## Playful Math Education 162: The Math Games Carnival

Welcome to the 162nd edition of the Playful Math Education Blog Carnival — a smorgasbord of delectable tidbits of mathy fun. It’s like a free online magazine devoted to learning, teaching, and playing around with math from preschool to high school.

Bookmark this post, so you can take your time browsing.

There’s so much playful math to enjoy!

By tradition, we start the carnival with a puzzle/activity in honor of our 162nd edition. But if you’d rather jump straight to our featured blog posts, click here to see the Table of Contents.

## Try This Puzzle/Activity

The number 162 is a palindromic product:

162 = 3 x 3 x 2 x 3 x 3
and 162 = 9 x 2 x 9

• How would you define palindromic products?
• What other numbers can you find that are palindromic products?
• What do you notice about palindromic products?
• What questions can you ask?

Make a conjecture about palindromic products. (A conjecture is a statement you think might be true.)

Make another conjecture. How many can you make? Can you think of a way to investigate whether your conjectures are true or false?

## Playful Math Carnival #161 via Nature Study Australia

If you’re into math education — or just curious about how learning math could possibly be fun — you’ll definitely want to check out the latest edition of the Playful Math Education Blog Carnival. It’s a collection of awesome blog posts curated by Johanna Buijs and published on the Nature Study Australia website:

The whole point of the carnival is to show that math doesn’t have to be tedious or repetitive. Through a bunch of fun and engaging posts, we celebrate math that’s playful, creative, and totally relevant to everyday life. Because what could be more relevant that having fun while we learn?

In this edition, you’ll find everything from creative math art and music to incorporating nature and the outdoors into your lessons — and even a few racing turtles!

So if you want to mix up your math teaching and make it more enjoyable for your students (and for you!), definitely check out the Playful Math Education Blog Carnival. Happy reading!

### Wanted: Hosts for 2023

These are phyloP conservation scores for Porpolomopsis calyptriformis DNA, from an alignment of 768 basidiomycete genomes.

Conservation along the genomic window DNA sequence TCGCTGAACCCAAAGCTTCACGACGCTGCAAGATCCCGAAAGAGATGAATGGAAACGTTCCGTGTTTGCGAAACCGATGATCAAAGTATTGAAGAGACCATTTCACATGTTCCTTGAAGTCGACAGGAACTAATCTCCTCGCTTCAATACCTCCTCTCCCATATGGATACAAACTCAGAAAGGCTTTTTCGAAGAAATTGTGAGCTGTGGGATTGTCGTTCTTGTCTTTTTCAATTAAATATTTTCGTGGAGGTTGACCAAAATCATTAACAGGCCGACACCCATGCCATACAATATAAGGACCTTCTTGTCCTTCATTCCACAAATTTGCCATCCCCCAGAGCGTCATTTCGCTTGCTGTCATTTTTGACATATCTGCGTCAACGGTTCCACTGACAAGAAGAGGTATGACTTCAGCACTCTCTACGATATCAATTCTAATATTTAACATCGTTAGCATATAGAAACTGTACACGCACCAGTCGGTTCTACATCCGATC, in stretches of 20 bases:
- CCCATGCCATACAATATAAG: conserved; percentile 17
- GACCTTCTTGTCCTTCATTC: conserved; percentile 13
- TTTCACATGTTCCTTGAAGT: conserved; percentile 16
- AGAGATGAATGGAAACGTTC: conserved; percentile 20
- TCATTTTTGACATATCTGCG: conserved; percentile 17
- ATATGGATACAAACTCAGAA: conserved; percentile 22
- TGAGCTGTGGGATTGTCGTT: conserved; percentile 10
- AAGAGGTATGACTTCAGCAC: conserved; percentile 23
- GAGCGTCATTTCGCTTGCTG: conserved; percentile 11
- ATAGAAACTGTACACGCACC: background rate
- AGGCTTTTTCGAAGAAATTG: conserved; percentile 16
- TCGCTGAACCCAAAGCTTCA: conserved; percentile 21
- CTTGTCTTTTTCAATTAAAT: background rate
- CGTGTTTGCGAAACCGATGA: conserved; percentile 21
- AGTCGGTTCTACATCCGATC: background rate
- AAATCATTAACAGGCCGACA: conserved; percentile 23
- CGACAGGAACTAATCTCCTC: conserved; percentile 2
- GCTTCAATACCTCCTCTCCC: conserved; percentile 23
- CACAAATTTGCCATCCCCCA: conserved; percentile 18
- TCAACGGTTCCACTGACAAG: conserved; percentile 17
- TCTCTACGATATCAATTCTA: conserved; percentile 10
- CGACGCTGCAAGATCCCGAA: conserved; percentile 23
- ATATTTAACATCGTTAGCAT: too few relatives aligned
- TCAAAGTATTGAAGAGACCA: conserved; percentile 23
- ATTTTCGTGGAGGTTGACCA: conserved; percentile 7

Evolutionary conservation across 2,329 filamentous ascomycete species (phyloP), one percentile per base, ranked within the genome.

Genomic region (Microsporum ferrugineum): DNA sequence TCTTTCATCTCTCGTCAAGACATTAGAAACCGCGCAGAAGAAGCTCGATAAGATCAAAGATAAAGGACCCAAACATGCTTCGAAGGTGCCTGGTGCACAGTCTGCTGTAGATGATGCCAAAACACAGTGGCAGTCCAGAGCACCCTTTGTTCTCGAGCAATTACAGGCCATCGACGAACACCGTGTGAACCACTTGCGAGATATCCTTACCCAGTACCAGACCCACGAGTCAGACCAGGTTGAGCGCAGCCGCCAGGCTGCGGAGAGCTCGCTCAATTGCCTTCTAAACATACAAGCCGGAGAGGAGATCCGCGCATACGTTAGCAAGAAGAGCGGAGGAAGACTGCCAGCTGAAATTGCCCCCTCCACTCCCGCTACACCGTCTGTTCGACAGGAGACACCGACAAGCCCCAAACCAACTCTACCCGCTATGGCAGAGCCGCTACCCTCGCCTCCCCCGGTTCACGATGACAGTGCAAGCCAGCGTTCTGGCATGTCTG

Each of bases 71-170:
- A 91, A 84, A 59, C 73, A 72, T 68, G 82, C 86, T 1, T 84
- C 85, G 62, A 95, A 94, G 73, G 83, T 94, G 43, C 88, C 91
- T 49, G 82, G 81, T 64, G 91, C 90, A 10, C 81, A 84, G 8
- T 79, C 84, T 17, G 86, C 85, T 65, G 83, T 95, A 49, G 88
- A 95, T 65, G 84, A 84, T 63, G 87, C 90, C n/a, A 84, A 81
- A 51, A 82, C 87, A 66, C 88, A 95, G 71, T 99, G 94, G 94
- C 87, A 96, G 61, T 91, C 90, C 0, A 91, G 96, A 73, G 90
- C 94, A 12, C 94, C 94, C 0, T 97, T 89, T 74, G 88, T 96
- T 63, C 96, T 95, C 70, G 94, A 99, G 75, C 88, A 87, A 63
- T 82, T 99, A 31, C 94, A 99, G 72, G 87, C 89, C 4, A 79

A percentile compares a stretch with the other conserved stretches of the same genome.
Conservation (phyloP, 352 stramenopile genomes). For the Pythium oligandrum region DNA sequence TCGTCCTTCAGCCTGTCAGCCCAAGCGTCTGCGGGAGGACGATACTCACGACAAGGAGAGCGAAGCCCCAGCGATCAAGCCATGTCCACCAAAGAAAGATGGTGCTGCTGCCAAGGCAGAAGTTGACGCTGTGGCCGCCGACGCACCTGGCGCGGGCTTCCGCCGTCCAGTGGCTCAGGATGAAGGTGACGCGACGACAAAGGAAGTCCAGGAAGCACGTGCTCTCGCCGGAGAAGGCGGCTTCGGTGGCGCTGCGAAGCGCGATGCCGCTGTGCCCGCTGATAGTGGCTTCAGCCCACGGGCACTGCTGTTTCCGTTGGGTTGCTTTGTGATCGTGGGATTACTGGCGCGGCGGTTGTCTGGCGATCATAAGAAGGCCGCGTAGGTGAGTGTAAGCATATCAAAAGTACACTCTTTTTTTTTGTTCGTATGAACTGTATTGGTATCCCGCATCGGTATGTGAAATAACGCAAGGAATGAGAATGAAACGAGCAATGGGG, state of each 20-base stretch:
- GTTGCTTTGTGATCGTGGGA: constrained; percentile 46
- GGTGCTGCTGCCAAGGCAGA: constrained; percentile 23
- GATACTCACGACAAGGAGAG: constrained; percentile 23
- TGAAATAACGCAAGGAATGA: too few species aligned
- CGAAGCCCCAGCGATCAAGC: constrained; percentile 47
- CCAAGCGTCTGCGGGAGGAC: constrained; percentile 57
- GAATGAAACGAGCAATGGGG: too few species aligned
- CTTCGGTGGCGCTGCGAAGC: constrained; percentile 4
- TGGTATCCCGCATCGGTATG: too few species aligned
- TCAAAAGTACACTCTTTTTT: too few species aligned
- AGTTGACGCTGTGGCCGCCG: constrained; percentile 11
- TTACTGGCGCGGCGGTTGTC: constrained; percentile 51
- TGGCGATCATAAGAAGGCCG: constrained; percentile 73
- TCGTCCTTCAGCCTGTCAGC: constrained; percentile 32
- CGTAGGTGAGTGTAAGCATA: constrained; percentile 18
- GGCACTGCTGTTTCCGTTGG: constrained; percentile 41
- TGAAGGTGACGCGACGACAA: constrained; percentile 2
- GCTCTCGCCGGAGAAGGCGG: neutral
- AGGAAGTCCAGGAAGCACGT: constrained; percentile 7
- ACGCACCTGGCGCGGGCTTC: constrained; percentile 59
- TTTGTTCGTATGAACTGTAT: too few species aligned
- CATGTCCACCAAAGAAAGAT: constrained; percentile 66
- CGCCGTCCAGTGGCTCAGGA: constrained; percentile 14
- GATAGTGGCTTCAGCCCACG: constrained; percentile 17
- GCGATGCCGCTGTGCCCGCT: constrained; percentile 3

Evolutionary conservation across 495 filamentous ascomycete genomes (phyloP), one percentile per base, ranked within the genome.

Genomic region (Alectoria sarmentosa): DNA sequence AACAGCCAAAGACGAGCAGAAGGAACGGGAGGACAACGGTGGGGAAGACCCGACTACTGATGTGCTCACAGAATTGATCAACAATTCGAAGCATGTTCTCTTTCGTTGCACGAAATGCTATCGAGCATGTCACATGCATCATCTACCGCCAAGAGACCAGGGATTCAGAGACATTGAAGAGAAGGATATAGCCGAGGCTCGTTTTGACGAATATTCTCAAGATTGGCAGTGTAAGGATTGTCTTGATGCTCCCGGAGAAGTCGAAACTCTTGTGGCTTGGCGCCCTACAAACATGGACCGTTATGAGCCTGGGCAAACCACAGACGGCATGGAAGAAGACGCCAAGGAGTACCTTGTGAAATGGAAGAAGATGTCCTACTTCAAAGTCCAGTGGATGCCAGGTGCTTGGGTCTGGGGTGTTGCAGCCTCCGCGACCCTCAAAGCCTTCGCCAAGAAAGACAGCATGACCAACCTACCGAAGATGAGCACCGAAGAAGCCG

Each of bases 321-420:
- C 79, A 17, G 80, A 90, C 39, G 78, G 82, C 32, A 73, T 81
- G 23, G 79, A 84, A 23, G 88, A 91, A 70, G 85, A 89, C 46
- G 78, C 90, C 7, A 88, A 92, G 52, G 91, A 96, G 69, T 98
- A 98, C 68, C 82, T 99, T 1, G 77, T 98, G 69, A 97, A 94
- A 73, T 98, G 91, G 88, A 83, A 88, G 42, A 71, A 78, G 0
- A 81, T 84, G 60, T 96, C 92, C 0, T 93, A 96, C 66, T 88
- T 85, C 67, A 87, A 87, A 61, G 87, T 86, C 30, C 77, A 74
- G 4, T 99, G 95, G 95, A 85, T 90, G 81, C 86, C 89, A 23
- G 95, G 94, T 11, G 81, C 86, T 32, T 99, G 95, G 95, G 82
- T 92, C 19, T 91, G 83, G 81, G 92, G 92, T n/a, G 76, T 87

The Playful Math Blog Carnival is a joint effort. We depend on our volunteer hosts to collect blog posts and write the carnival each month.

Putting together a blog carnival can be a lot of work, but it’s a great opportunity to share the work of bloggers you admire and to discover new math-friends online. I love that part of being a host!

Classroom teachers, homeschoolers, college professors, unschoolers, or anyone who likes to play around with math — if you would like to take a turn hosting the carnival, please speak up.

## The Colors-of-Fall Carnival: Playful Math #160

Welcome to the 160th edition of the Playful Math Education Blog Carnival — a smorgasbord of delectable tidbits of mathy fun. It’s like a free online magazine devoted to learning, teaching, and playing around with math from preschool to high school.

Bookmark this post, so you can take your time browsing.

There’s so much playful math to enjoy!

By tradition, we start the carnival with a puzzle/activity in honor of our 160th edition. But if you’d rather jump straight to our featured blog posts, click here to see the Table of Contents.

## Try This Puzzle/Activity

Appropriately for an October carnival, 160 is an evil number.

A number is evil if it has an even number of ones in binary form. Can you find the binary version of 160? (Hint: Exploding Dots.)

160 is also a polyiamond number. If you connect 9 equilateral triangles side-to-side, a complete set of 9-iamond shapes would have 160 pieces.

But sets that large can be overwhelming. Try playing with smaller sets of polyiamonds. Download some triangle-dot graph paper and see how many different polyiamond shapes you can make.

What do you notice? Does it make you wonder?

What designs can you create with your polyiamonds?

Photo by Daiga Ellaby on Unsplash

## Don’t Miss Playful Math Carnivals #158 and #159!

Here is SOOOOO MUCH GREAT MATH!

Each monthly carnival brings you a new collection of ideas for playing math from preschool to high school. It’s like a free online magazine of mathematical adventures, helpful and inspiring no matter when you read them.

Alexa Kapor-Mater put together an awesome carnival, with fun facts, activity ideas, puzzles, videos, problem-solving tips, and interesting stuff you should know. Wow!